Most Americans celebrated Columbus Day on October 11.  But for many others, October 11 is remembered as “National Coming out Day,” an annual day when homosexual people are encouraged to “come out” and openly proclaim who they truly are.


Most Americans celebrated Columbus Day on October 11.  But for many others, October 11 is remembered as “National Coming out Day,” an annual day when homosexual people are encouraged to “come out” and openly proclaim who they truly are.  For most homosexuals, this decision and action is a major moment in their lives. In a society that continues to denigrate, demonize, and designate as deviant homosexual persons, it usually takes great courage to take possession of one’s own being and offer that in truth to a hostile world.
I can speak with some degree of authority about homosexuality and its consequences.  Through some 5 years as a “pastoral counselor” in a private therapy practice in Wichita, most, of the homosexual clients who came to the practice seeking help, were assigned to me.  I was the clergyman on the staff.  Since it had been the “Church” who most grievously wounded the homosexual, I was offered the opportunity to help heal those Church-inflicted wounds. I went into their personal hells of many young people.  In some sense, I experienced with them the fear, self-loathing, confusion, and devastating depression that they lived.  Many had thoughts of suicide. Hopefully, I was able to dispel such drastic leanings.
Also, my wife and I have a lesbian daughter, who is in a committed love relationship with her life-partner. These two delightful women have legally adopted our 13th grandchild.  When years ago she “came out” to us, it was a most freeing, relieving and loving moment. She and her partner live a devoted, stable and productive relationship.
Then too, for three years on the sidewalks around my Topeka Episcopal Church, my congregation and I daily faced the “Fred Phelps Cult,” and their visual and verbal terrorism wrought upon innocent homosexual persons.  The degree of their evil bitterness, in the name of the Church, only exacerbated the pain within many homosexuals.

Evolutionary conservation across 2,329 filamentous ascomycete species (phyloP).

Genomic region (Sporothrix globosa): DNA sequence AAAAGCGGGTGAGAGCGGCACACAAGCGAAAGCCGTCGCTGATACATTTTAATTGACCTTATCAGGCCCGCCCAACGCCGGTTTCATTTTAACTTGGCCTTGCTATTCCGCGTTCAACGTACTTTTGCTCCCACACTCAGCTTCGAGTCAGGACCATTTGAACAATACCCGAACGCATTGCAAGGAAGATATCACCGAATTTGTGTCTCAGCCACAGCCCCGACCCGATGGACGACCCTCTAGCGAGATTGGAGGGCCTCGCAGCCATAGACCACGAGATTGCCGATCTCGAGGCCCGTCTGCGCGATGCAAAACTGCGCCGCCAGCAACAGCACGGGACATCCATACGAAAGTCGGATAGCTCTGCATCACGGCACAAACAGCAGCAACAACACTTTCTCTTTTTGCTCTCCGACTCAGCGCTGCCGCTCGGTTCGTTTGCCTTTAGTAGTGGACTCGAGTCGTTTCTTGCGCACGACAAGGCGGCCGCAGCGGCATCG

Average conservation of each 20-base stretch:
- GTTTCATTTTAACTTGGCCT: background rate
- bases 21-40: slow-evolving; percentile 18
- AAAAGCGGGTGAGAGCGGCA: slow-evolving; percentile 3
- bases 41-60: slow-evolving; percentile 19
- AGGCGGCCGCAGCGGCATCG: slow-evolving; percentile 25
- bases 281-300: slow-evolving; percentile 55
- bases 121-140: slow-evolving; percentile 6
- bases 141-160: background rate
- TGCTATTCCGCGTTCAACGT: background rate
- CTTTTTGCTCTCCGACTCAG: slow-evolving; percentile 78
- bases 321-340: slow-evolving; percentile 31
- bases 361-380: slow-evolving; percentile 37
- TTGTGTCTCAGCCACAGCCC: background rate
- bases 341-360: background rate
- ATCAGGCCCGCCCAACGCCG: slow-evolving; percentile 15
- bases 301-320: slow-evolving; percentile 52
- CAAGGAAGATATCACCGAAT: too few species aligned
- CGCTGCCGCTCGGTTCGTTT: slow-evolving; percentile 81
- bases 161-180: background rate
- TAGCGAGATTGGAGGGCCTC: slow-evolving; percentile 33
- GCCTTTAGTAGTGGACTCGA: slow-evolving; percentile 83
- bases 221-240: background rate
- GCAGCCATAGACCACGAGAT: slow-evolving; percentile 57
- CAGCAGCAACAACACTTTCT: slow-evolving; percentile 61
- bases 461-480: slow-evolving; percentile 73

But most important, with the recent and tragic suicide of  Tyler Clementi, plus the five other homosexual youth suicides in September, we as a decent people and open society, must stand for, and with, the homosexual persons in our families, communities, and Churches.  The overt terrorism and condemnation of homosexuals, and the covert ridicule and humiliation of them, must cease.
Through all my experience, I’ve become convinced that the vast majority, if not all homosexuals, are born homosexual; their sexual orientation is directly related to the reality of their person. It is not chosen, it is a given.  It is who they are! Also, the vast majority seek only to live in peace, be productive members of society, and be allowed to love whom they will. If there is a creator God, then homosexuals are created by that God as much as are the rest of us.  They have the same human nobility as do we; they deserve the same honor, dignity, respect, and safety as do all Americans. I hope and pray that someday “coming out” day will also be a day when society comes out of its fear, ignorance, and bigotry against homosexual persons. That would be a day of freedom for all.

Always, in hope…

Fr. Bob Layne (Episcopal Priest – retired)
McPherson, Kansas